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June 2019

Book Recommendation: Hawaiki Rising

Hawaiki Rising

By Stacy Palen

On May 18, 2014, Hokule’a left Oahu for a 3-year voyage that would take her and her sister vessel, Hikianalia, around the globe. The journey covered 47,000 nautical miles with stops in 26 countries, and ended in Hawaii on June 17, 2017. The vast majority of the navigation on this journey was celestial navigation. Specifically, the celestial navigation of pre-contact Pacific Islanders. The voyage was a celebration of the revitalization of an art and a science that were nearly lost to the world.

In his book, Hawaiki Rising, Sam Low tells the story of the rediscovery of this lost art. The book reads like a mystery story with adventure chapters. Along the way, it covers the principles of the celestial sphere in a fair amount of detail.

The story begins with a very brief history of Captain Cook’s discovery of Hawai’i and the aftermath. This sets the stage for the shift in culture that caused the art of navigation to be lost and simultaneously hints at the trail of breadcrumbs that would be followed in order to rediscover this ancient art. After a brief nod to Thor Heyerdahl, whose famous voyage forms the basis of the movie Kon Tiki, the story shifts to following the “detectives” in 1968 who asked the question, “How did they do it?” By the seventh page of the main text, we are already on the trail of the answer to that question.

Two of the most interesting characters along the way are Mau Piailug, known simply as Mau, and Nainoa Thompson. Mau learned to navigate “the old way”; from oral tradition stretching back generations, and Nainoa Thompson learned from him as a young adult. Nainoa Thompson is now the President of the Polynesian Voyaging Society, and knows more about this method of navigation than anyone else, at this point. Not long ago, he gave a talk on the experience at Stanford, which I highly recommend.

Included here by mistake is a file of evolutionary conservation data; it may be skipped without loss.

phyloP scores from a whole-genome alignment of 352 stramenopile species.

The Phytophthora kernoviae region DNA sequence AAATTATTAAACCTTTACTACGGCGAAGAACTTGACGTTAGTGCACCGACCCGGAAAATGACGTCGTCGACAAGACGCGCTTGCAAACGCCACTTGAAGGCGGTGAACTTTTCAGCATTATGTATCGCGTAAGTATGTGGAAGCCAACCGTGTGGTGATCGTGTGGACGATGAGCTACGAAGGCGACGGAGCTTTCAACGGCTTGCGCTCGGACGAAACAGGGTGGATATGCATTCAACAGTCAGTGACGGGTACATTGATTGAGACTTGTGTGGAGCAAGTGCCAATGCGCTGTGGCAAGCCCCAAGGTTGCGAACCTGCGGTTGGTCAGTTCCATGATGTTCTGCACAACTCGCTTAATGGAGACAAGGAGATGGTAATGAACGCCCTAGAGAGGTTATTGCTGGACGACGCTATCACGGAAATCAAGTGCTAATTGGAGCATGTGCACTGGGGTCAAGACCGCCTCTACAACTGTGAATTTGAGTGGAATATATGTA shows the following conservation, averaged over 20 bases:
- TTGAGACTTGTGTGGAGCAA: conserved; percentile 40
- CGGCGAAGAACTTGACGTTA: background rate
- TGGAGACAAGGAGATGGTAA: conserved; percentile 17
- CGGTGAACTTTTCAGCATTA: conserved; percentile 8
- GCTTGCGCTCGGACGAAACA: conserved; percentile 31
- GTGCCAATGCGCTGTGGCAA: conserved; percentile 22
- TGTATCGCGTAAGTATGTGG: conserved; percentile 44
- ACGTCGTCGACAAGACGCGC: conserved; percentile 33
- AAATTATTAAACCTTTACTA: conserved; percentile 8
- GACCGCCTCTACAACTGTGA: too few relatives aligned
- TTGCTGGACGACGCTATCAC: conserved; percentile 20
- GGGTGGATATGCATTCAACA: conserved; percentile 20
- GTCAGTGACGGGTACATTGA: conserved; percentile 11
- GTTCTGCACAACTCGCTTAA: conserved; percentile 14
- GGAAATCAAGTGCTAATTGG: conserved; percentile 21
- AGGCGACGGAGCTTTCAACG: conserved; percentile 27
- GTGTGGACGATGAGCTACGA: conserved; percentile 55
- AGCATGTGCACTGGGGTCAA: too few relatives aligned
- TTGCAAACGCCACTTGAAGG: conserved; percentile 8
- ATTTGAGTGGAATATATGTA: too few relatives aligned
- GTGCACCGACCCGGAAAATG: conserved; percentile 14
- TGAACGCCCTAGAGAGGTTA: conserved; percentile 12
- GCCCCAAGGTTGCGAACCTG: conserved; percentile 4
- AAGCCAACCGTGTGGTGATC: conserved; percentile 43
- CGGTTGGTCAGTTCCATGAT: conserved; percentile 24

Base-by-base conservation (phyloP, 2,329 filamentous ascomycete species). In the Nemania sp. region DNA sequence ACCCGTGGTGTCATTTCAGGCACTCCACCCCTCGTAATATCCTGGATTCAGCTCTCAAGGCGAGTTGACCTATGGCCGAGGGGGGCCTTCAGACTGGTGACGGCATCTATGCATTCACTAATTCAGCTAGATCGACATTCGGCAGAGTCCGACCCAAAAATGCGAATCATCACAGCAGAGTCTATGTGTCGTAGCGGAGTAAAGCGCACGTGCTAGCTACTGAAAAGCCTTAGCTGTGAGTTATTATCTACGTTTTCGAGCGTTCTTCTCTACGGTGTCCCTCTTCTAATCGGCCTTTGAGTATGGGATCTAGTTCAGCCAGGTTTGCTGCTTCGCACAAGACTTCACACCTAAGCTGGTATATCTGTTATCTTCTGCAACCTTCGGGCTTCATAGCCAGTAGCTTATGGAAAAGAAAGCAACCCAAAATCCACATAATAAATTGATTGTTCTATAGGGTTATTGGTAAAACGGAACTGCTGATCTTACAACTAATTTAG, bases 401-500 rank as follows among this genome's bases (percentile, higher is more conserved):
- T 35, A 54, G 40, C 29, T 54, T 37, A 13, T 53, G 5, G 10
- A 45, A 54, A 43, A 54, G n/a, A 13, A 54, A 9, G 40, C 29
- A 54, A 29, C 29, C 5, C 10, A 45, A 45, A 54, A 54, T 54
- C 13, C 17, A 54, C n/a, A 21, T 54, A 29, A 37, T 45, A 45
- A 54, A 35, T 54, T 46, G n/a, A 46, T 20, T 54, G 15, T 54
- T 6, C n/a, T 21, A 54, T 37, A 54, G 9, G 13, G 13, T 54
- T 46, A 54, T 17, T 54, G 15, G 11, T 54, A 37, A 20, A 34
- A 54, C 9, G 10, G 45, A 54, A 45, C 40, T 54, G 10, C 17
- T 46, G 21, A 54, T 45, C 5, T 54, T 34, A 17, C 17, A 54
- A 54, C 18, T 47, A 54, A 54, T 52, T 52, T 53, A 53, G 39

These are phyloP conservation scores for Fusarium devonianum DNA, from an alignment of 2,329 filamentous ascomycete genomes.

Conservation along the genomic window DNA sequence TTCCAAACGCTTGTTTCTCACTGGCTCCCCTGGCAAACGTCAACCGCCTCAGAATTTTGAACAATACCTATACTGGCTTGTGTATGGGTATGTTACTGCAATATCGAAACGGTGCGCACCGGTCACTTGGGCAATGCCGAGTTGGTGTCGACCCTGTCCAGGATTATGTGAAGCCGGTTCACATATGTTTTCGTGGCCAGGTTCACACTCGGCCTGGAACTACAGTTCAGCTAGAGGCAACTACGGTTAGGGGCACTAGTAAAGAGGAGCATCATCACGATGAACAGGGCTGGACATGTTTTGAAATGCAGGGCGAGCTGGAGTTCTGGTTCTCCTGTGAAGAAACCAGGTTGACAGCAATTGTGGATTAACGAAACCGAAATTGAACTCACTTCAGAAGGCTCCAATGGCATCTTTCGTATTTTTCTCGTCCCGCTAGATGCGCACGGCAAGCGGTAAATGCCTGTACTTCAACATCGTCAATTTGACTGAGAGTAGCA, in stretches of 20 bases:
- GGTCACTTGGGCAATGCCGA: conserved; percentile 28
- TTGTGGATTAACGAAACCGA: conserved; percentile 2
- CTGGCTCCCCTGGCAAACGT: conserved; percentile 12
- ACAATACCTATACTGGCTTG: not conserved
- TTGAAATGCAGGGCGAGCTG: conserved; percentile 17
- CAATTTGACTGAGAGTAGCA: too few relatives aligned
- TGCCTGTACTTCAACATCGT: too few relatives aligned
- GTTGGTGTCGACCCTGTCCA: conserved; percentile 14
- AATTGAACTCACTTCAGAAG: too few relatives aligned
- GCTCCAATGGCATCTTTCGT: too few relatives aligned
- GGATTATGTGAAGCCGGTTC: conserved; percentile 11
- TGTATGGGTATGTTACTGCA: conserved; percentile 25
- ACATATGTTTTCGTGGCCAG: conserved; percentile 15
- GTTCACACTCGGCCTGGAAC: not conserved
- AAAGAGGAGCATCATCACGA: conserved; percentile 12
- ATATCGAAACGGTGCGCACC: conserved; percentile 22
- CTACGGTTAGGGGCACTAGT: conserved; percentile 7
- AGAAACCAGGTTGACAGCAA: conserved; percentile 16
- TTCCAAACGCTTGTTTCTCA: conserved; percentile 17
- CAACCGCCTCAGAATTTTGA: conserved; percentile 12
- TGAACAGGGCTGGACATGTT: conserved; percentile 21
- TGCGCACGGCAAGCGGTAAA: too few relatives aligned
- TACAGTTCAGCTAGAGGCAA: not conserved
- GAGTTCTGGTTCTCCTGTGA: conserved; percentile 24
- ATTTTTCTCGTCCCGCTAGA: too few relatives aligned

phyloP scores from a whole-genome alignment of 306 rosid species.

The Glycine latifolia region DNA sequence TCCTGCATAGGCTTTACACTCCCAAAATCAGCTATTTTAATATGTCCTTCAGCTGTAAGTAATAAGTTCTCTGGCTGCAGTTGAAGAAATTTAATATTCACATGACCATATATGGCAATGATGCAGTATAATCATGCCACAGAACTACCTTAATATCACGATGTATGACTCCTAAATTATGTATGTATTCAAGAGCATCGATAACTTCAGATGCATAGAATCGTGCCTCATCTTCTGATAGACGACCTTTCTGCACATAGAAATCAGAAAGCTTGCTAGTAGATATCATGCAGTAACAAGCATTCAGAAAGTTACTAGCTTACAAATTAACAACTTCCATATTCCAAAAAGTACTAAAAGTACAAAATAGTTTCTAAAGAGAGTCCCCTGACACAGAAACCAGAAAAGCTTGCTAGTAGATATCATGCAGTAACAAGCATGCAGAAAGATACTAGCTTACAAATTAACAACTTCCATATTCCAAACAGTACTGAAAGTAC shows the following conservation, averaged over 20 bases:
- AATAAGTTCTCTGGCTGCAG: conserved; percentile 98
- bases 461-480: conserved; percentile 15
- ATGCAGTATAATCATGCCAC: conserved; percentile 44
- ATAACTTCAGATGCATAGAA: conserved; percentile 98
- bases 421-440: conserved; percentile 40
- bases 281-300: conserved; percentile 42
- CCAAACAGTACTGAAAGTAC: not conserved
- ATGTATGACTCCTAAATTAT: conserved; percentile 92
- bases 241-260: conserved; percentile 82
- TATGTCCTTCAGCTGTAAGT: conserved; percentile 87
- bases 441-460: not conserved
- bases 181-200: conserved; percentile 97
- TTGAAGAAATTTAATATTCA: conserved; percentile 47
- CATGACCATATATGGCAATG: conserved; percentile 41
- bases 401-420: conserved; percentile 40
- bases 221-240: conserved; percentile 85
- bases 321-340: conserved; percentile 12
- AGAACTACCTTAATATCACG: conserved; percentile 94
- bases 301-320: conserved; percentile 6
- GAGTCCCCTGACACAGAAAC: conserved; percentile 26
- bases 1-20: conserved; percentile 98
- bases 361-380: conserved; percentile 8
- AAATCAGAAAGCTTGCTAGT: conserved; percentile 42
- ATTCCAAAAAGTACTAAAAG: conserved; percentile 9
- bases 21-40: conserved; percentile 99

The astronomical content is spread throughout the book and is all related to the celestial sphere and the appearance of the sky from various locations. As such, it does not provide content that is broadly applicable across the whole course, but it does provide a fascinating motivation for learning the content in those initial few chapters. We often mention “people used to navigate this way,” but beyond talking about finding the North Star, we tend to gloss over the details.

For myself, this book gave me new ideas for how to motivate that section of the course. Many students are already somewhat familiar with these ideas from the Disney movie “Moana,” in which a young Pacific Islander girl sets out to rediscover how to navigate the oceans. The movie gets it right, which is encouraging. Students are interested to learn that a movie they loved has an application to what they are studying in class.

Students in a book group will undoubtedly stumble across the PBS documentary The Navigators: Pathfinders of the Pacific, directed by Sam Low and Boyd Estus. The film centers on Mau Piailug, the last known navigator from the Micronesian islands, who was so instrumental to the revival of this type of navigation. In 57 minutes, the film cannot possibly cover the story, and especially the astronomy, at the level of detail of the book.